The View From 1776
Size Or Asset Quality?
Historical evidence suggests that the proposed limitations upon bank size may do little to avert financial crises.
- Historical evidence suggests just the contrary!
In 1902, Teddy Roosevelt, George Bush's favorite president, shocked financiers on Wall Street with his decision to approve the government's lawsuit against Northern Securities, a large and recently merged western railroad company, for violating the Sherman Anti-Trust Act.
The financier J.P. Morgan who had arranged the merger and who had huge sums invested in Northern Securities, took Roosevelt's decision as a personal insult.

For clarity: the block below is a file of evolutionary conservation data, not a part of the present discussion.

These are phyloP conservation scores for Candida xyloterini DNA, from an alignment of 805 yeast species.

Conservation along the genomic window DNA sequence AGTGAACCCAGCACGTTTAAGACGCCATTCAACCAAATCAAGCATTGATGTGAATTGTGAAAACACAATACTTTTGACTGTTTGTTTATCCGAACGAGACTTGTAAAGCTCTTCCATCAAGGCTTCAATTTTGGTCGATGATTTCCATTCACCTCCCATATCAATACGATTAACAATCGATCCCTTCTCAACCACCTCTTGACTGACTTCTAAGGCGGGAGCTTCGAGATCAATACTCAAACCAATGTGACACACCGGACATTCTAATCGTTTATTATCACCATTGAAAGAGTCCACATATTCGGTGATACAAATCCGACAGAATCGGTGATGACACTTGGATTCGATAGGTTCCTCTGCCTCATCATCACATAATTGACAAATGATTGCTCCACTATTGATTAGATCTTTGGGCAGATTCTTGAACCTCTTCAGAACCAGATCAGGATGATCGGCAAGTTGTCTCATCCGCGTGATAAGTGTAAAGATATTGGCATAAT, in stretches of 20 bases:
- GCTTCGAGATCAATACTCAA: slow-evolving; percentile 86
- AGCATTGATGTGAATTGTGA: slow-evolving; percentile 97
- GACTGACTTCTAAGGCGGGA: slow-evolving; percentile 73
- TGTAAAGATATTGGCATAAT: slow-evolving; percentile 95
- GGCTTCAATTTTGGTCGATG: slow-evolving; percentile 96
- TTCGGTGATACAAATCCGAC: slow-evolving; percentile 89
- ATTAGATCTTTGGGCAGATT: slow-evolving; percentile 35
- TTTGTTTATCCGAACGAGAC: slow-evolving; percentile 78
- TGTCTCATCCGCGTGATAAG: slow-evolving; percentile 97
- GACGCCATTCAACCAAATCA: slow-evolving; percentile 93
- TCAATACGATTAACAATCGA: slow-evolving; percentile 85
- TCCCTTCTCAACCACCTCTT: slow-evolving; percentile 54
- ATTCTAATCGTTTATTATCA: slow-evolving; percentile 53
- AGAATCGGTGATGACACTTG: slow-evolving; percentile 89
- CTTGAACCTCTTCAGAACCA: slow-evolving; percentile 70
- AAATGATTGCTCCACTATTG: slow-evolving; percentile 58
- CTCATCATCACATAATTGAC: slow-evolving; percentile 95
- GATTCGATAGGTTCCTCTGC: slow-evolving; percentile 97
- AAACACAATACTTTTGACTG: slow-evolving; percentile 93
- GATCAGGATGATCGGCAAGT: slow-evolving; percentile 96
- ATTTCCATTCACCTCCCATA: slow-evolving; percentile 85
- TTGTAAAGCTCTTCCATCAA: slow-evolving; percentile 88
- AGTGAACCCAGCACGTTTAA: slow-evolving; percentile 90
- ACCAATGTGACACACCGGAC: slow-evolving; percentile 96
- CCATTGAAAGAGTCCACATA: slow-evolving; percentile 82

Just like today, many conservatives in Congress and bankers on Wall Street attacked the President and Attorney General Philander Knox for the decision. The American people, one the other hand, loved Roosevelt for his boldness in the face of the trusts.
Roosevelt was canny enough to nominate Oliver Wendell Holmes, Jr., to replace Justice Horace Gray on the Supreme Court, and when the question came before the court, the government won the suit, and Northern Securities was dismantled into smaller companies, and President Roosevelt came to be known as the "Trustbuster."
As the Sherman Act had never been truly enforced until this time, the breakup of Northern Securities opened the floodgate for suits against other major trusts including the Standard Oil trust.
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